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Demystified Series: WinForms App Single Sign On in 2 Lines of Code!

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Welcome to the Demystified Series where we seek to identify and present the strategic and critical pieces of information that a developer needs to get up and running, and feel confident, in building identity-aware, directory-enabled applications.

Many developers are unaware of two information rich objects available to them for role-based validation and that can also be leveraged to verify authenticated access, essentially single sign on (SSO), to their application because the user has already logged onto the desktop. These are the WindowPrincipal and WindowsIdentity objects. The purpose of this screencast is to demystify how to leverage the rich information these objects provide – starting with just 2 lines of code.

Sample code for this screencast is available here:
http://channel9.msdn.com/ShowPost.aspx?PostID=154871

For further information regarding Identity and Access Management, please visit:
http://microsoft.com/ad
http://microsoft.com/adam
http://microsoft.com/miis

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  • Very cool:P

    What are you using behind the scenes? Is this basic AD? I am wondering how I would set this up.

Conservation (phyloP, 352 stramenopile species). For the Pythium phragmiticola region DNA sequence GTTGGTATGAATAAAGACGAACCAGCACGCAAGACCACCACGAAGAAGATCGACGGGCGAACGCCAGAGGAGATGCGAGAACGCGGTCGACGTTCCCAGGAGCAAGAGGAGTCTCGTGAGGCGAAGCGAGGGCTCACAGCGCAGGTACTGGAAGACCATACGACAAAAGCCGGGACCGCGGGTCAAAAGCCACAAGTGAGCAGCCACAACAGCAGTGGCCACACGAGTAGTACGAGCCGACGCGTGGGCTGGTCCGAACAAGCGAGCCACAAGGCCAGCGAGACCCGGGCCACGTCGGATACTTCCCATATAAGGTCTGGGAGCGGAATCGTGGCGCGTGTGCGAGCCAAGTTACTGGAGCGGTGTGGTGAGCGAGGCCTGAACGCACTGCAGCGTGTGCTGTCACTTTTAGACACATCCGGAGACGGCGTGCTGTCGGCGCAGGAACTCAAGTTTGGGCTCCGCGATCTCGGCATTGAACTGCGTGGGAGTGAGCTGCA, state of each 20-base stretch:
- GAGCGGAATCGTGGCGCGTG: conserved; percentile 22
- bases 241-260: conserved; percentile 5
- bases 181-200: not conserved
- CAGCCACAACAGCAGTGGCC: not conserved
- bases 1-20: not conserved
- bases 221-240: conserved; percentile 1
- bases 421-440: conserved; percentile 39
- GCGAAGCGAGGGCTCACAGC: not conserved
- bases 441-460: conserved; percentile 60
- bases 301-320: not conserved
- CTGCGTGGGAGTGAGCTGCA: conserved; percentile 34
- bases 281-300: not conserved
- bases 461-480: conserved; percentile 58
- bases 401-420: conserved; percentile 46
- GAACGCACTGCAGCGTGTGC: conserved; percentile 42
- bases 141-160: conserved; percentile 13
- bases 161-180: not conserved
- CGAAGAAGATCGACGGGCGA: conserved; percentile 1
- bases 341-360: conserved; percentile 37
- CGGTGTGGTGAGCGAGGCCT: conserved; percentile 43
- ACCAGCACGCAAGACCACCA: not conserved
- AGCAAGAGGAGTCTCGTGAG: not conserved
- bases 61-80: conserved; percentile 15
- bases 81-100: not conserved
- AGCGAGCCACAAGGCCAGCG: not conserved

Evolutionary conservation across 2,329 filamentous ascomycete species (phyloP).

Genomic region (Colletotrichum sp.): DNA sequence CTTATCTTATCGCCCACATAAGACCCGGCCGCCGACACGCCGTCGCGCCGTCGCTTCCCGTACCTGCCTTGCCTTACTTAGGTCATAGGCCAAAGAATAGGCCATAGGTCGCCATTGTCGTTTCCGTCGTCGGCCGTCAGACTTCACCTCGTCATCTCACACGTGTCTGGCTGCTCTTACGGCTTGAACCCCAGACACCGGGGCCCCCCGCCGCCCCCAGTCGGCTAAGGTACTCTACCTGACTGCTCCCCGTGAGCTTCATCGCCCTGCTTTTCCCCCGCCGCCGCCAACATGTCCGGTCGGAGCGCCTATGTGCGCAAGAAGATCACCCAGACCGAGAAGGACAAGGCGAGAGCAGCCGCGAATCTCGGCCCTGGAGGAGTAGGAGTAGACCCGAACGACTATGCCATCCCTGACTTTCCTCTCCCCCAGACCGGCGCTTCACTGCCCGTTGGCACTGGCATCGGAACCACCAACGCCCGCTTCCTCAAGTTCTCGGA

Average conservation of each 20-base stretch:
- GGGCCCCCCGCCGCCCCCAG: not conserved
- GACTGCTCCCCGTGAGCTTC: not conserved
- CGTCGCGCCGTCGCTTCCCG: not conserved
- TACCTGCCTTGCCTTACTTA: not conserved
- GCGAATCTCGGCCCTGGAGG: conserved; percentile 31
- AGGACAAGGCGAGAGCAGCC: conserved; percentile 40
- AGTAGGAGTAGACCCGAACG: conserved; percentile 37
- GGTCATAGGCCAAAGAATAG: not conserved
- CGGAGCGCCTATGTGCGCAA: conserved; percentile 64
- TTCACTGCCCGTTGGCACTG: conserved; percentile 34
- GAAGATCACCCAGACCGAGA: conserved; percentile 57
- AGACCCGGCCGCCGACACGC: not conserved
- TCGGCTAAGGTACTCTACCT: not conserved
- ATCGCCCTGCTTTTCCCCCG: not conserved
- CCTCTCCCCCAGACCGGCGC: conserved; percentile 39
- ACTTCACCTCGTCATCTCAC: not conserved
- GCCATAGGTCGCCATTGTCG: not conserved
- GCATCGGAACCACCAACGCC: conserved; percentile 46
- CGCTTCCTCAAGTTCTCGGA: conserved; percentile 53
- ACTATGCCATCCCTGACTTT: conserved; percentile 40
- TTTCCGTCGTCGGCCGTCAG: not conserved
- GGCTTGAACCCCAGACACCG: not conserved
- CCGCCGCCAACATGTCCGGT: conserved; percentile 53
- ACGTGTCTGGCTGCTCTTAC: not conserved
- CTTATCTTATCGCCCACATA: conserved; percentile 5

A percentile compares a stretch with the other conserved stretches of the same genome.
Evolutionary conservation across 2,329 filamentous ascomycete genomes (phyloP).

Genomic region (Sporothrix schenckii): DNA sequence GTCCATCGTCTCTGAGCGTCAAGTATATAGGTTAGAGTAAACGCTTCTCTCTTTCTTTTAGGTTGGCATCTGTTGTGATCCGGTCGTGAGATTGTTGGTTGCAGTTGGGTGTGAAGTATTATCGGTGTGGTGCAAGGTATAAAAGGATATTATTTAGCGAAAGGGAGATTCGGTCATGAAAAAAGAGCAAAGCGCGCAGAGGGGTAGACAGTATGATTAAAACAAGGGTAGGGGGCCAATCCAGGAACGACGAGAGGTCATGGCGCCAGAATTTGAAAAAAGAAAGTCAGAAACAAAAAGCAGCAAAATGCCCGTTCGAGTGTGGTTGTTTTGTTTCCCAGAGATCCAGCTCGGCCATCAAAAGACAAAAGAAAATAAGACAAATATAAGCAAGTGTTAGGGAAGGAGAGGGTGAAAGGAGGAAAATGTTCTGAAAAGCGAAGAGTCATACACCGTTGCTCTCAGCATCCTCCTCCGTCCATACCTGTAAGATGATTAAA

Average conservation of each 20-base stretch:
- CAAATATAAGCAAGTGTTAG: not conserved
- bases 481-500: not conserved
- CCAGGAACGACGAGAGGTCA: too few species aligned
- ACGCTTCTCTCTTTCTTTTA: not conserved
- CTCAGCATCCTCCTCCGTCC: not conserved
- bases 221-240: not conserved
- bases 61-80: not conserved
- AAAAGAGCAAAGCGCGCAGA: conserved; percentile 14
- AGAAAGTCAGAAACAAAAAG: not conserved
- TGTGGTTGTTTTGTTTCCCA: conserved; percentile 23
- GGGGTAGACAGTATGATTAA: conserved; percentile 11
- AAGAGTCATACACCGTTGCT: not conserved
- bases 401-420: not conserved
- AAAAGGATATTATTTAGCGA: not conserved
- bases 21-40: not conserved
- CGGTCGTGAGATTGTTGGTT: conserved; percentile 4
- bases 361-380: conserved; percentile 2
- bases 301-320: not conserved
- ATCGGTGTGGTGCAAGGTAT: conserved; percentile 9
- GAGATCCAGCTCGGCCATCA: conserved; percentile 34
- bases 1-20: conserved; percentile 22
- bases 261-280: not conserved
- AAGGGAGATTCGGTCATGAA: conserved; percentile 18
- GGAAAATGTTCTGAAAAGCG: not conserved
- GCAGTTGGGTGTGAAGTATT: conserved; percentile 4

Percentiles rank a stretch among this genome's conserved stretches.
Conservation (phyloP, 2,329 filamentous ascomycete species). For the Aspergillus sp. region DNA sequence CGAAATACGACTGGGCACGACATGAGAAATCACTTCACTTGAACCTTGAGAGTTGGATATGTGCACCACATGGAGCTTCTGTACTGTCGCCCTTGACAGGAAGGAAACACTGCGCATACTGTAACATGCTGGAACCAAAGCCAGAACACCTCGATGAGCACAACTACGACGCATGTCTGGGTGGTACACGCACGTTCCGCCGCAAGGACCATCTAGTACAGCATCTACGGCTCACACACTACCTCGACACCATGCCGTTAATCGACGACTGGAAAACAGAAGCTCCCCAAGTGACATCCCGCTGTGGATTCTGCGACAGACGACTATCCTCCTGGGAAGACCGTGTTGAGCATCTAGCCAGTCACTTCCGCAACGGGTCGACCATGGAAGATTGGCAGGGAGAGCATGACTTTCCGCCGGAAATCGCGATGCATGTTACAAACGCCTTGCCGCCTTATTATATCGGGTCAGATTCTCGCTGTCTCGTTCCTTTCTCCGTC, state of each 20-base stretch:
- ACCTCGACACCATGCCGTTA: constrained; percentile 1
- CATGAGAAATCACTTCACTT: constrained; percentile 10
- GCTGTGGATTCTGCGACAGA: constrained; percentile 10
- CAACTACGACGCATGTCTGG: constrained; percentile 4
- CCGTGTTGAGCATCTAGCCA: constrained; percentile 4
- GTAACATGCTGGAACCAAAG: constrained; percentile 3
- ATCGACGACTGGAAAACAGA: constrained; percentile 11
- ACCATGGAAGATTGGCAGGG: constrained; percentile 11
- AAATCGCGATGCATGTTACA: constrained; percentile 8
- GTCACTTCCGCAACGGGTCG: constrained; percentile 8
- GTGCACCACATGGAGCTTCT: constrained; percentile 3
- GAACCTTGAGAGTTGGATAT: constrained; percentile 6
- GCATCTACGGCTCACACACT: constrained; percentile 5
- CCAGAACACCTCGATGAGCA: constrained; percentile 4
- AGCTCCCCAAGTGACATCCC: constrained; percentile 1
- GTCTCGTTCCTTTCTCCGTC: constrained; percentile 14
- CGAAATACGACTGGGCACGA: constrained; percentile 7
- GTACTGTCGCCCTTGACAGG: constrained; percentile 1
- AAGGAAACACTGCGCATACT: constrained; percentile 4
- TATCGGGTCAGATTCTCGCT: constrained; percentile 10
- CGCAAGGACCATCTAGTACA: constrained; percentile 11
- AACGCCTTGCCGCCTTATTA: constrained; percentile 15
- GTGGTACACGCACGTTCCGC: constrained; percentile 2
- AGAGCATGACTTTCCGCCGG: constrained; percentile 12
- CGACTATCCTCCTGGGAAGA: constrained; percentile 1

• Luciano Evaristo GuercheguercheLE guerchele

    Dear,

    In Microsoft Visual Basic 2005 Express Edition, the line of code below

    System.AppDomain.CurrentDomain.SetAppDomainPolicy(System.Security.Principal.PrincipalPolicy.WindowsPrincipal)

    gives me the following error

    Value of type 'System.Security.Principal.PrincipalPolicy' cannot be converted to 'System.Security.Policy.PolicyLevel'.

  • neilhut:
    Thanks! The great thing about using the WindowsPrincipal and WindowsIdentity objects is that there is no set up required – yet these encapsulate information about Windows accounts whether the machine is domain attached or not. Therefore, simply pull in the appropriate namespace(s) and instantiate the objects required for either your single or repeated validation use. From there, if desired, the developer can interrogate the Name property to evaluate for a specific DOMAIN\ requirement for access to the application. The application could then be terminated with an error prompt based on the evaluation or possibly pop up another form to collect credentials for authentication to another identity store. Also, the Type property shows the type of authentication used to identify the user – Kerberos, NTLM, etc. There may be business reasons for the application to also make decisions based on this information.


    guercheLE:
    It appears that you need to adjust your syntax just a bit to:
    AppDomain.CurrentDomain.SetPrincipalPolicy(PrincipalPolicy.WindowsPrincipal)

    This should fix it. Smiley

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